In addition, during the observation period, PM2.5 pollution in Beijing showed a certain periodicity. By arrangement of the AQI-level diagrams in calendar order (Figure 5), each week appeared to have an independent and complete process of pollution. Except for October 8 (the first working day after the Chinese National Day holiday), the most serious pollution within the week always occurred on a Friday.

Figure 5. Thirty-seven daily Air Quality Index change in Beijing urban area.

Therefore, we adopted a method for the evaluation of the cumulative effect. To calculate the level of exposure of human beings to particulate matter concentration, we must determine air pollution levels. The AQI helps in understanding the impact of local air quality on health. It is calculated from concentrations of the primary pollutant, which for Beijing in autumn is usually PM2.5. According to the standard, and for ease of understanding, individual AQIs of PM2.5 were divided into six categories by considering different concentration ranges (Table 1). Each category corresponds to a different level of health concern. We can convert the concentration of PM2.5 to AQI levels with the help of the Ambient Air Quality Standards (GB 3095–2012) and Technical Regulation on Ambient Air Quality Index (HJ 633–2012, on trial) in Table 1.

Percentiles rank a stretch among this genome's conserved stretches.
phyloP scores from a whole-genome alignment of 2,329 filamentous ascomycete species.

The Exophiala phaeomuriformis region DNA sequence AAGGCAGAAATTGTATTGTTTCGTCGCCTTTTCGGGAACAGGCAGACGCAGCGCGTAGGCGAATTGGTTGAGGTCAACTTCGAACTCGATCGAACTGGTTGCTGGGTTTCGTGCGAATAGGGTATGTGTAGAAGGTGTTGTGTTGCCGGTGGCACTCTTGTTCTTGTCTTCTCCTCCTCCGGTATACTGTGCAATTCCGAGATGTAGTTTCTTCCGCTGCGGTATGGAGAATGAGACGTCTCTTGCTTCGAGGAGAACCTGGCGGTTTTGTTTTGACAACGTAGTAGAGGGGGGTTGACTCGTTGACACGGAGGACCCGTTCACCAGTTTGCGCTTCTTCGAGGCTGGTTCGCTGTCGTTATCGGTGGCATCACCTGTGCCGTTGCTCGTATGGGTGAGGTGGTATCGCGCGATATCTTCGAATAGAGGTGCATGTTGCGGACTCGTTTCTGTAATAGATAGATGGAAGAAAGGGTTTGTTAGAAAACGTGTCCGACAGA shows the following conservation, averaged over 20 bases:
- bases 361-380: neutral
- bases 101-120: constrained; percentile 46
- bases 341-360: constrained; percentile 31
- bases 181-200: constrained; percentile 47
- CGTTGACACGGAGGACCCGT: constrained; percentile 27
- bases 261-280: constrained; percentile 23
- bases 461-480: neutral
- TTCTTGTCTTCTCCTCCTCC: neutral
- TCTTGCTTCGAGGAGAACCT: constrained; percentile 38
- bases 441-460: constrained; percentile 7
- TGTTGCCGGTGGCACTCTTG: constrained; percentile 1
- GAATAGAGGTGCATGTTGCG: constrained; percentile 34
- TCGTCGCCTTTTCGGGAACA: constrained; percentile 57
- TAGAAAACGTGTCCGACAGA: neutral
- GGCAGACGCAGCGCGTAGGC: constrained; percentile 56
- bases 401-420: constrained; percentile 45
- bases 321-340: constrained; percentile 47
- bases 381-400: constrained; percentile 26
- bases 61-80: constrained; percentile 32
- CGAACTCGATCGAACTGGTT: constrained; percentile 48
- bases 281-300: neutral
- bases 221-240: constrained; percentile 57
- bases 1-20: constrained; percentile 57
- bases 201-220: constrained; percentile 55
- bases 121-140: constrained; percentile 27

We transformed the 37 daily averaged, areally interpolated concentrations to maps of AQI- level polygons, obtaining 37 AQI-level map layers. Through overlaying these map layers, an intersection layer was generated. Polygons in the intersection layer are minimum exposure units. An AQI of PM2.5 above the value of 100 (above level two) is considered as the urban air quality standard according to Ambient Air Quality Standards (GB 3095–2012), for which the 24-hour average PM2.5 concentration exceeds 75 µg/m3 [24], [25]. Equation 1 is used to calculate the cumulative days exceeding the reference concentration of China's air quality guidelines in each minimum exposure unit:(1)where denotes days at air quality level in minimum exposure units. refers to the cumulative days under AQI levels from 3 to 6 exposure (PM2.5 concentration exceeding 75 µg/m3).

After calculation, the number of cumulative exceedance days in each minimum exposure unit is obtained. This facilitates the determination of areas of continued high exposure.

Area-weighting method estimating population exposure to PM2.5

To estimate the level of exposure of the population to PM2.5, we should ascertain which areas are exposed to high concentrations of PM2.5 and the size of their populations. If there is no risk, then there is no exposure, and if there is no population, there is no exposure [9].